By Ahmed Sahid Nasralla (De Monk)
WIMSAL (Women in the Media Sierra Leone) has called on Parliament to hurry the review of the Offences Against the Persons Act of 1861 to save women and girls that are dying from unsafe abortion.
WIMSAL President, Asmaa James Kamara, describes sections 58 and 59 of the Act, which deals with Abortion, as ‘prohibitive and restrictive’.
“These sections do nothing more than undermine the health and safety of many young women and girls in the country,” said Asmaa at a one-day symposium in commemoration of International Women’s Day on the Theme: ‘Make it happen: enforce Sexual offences Act, review 1861 Abortion law and stop early marriage and rape’ at the Sierra Leone Association of Journalists (SLAJ) Secretariat, Freetown, on Thursday 12th March 2015.
She urged the government of Sierra Leone to back up its commitment to reducing unsafe abortions and maternal deaths by prioritizing reproductive and sexual health in the country’s development agenda.
The symposium was organized by WIMSAL with support from IPAS-Sierra Leone, an organization at the fore front in the campaign to review abortion laws in Sierra Leone.
IPAS Country Director and Senior Policy Adviser, Valerie Tucker, said no woman should die while expressing her reproductive health choices.
“IPAS is now synonymous with abortion, and that’s deliberate,” said Valerie. “Nobody seems to want to talk about abortion, but we will not stop talking about it as long as our children continue to die of unsafe abortion.”
In 2011, a study by IPAS in collaboration with the Ministry of Health and Sanitation found out that hundreds of thousands of dollars were being spent annually to treat cases of unsafe abortion. The study also revealed that 1 in 3 women would have done one or two abortions by the time she is 40 years of age.
“No matter what you do, women will try to exercise their reproductive rights,” said Valerie.
WIMSAL is also concerned that despite the enactment of the Child Rights Act of 2007 and the Sexual Offences Act of 2012, incidences of domestic violence, rape and early marriage are on the increase.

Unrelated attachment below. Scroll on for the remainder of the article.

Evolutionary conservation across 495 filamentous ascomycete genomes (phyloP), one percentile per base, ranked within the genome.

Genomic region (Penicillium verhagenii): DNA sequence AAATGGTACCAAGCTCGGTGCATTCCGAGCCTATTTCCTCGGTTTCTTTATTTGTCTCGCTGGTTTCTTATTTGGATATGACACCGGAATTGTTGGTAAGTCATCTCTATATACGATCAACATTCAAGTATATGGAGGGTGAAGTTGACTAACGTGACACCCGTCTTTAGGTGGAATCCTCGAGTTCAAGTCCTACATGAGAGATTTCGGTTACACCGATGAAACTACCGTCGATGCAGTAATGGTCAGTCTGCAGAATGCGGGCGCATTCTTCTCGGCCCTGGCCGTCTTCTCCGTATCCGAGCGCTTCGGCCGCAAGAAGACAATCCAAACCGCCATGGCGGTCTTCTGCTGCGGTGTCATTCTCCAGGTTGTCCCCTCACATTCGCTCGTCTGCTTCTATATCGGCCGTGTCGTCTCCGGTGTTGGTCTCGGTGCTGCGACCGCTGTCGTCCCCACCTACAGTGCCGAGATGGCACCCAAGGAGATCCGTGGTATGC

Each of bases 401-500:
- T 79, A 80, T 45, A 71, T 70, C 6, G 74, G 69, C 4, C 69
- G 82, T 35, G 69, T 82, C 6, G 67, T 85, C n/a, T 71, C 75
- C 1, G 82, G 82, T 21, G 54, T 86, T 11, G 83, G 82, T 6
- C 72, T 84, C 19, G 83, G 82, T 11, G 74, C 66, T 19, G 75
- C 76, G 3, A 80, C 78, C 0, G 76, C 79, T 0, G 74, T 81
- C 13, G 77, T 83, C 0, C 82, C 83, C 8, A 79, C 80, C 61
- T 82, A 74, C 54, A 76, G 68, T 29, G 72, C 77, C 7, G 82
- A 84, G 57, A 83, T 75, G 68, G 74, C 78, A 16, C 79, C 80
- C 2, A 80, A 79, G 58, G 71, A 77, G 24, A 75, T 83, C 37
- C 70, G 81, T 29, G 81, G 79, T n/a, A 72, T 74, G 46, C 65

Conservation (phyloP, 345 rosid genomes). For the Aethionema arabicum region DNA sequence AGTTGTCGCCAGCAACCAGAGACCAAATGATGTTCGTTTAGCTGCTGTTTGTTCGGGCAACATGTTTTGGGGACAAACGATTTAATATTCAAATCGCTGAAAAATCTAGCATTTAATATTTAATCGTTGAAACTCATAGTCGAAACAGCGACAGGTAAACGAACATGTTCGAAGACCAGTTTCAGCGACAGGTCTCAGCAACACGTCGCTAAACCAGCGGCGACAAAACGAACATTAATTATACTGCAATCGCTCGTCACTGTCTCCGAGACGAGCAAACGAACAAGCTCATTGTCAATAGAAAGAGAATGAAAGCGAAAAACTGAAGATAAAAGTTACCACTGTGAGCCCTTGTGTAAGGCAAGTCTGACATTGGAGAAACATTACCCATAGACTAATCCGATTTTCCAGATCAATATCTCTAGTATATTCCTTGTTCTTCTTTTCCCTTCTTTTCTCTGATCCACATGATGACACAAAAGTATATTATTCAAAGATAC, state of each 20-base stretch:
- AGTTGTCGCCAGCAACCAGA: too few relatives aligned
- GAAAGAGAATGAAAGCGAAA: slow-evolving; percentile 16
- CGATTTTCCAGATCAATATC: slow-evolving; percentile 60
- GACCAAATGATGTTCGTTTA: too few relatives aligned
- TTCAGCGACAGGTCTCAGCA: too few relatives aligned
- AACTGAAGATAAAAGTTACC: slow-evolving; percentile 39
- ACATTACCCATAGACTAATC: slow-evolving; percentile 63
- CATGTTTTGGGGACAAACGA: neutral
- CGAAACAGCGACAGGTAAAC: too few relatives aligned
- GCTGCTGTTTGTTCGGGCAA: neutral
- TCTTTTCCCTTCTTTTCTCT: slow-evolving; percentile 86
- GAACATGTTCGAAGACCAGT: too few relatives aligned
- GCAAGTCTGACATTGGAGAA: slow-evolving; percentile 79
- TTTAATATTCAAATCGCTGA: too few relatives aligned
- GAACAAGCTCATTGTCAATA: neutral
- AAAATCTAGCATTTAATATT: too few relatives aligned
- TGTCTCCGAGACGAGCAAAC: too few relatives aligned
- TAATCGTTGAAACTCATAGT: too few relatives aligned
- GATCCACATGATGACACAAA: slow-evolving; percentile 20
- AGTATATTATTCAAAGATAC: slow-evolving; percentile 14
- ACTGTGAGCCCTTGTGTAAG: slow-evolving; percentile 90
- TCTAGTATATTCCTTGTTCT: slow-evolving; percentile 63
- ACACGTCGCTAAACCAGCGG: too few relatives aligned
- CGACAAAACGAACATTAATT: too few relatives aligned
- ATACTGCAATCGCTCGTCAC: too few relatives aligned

“In 2013 WIMSAL wrote a petition urging key state and non-state actors to do more in curtailing the disturbing increase in violence against women in the country, but sadly the situation has not improved a bit,” said Asmaa, who also doubles as Station Manager of Radio Democracy 98.1 FM.
According to statistics released by the Family Support Unit (FSU) of the Sierra Leone Police, a total of 11, 358 sexual and domestic violence (and 77 rape cases) were reported nationwide in 2014. Of that number 2, 124 were related to child sexual abuses. In retrospect, 522 cases of domestic violence were reported in 2011; 4,452 in 2012 and 7,391 in 2013.
“At a time like this when we have all the legislations in place, this statistics is unacceptably high,” lamented Asmaa, adding that more needs to be done to ensure the law works.
Expanding on the 2014 statistics, Head of FSU, Supt. of Police Mira Y. Koroma said of the 1,147 cases of sexual penetration against children that were charged to court only 193 convictions were secured.
According to Supt. Mira, before most of those cases were reported the affected families/parents would have being at an advanced stage of compromise with the alleged suspects.
On allegations of police officers themselves involving in such compromise, Supt. Mira revealed that two of her personnel were sacked in 2014 in that regard.
Furthermore, out of 28 rape cases charged to court in 2014, there was no conviction, and out of 969 cases of domestic violence only 62 received convictions.
WIMSAL therefore called on the government and stakeholders to remain committed to the cause of women and girls in Sierra Leone and to provide the enabling environment for their safety, dignity and welfare.
“As we continue to celebrate International Women’s Day, it is important to note that education is crucial to transform view points and attitudes on sexual offences, abortion, teenage pregnancy and rape,” said Asmaa.
Meanwhile, there were suggestions by participants for a national register of offenders against women and girls and their names published in the traditional and social media in a naming and shaming fashion, and the need for more safe homes and DNA facilities in the country’s main hospitals.
Credit: Development and Economic Journalists Association-Sierra Leone (DEJA-SL).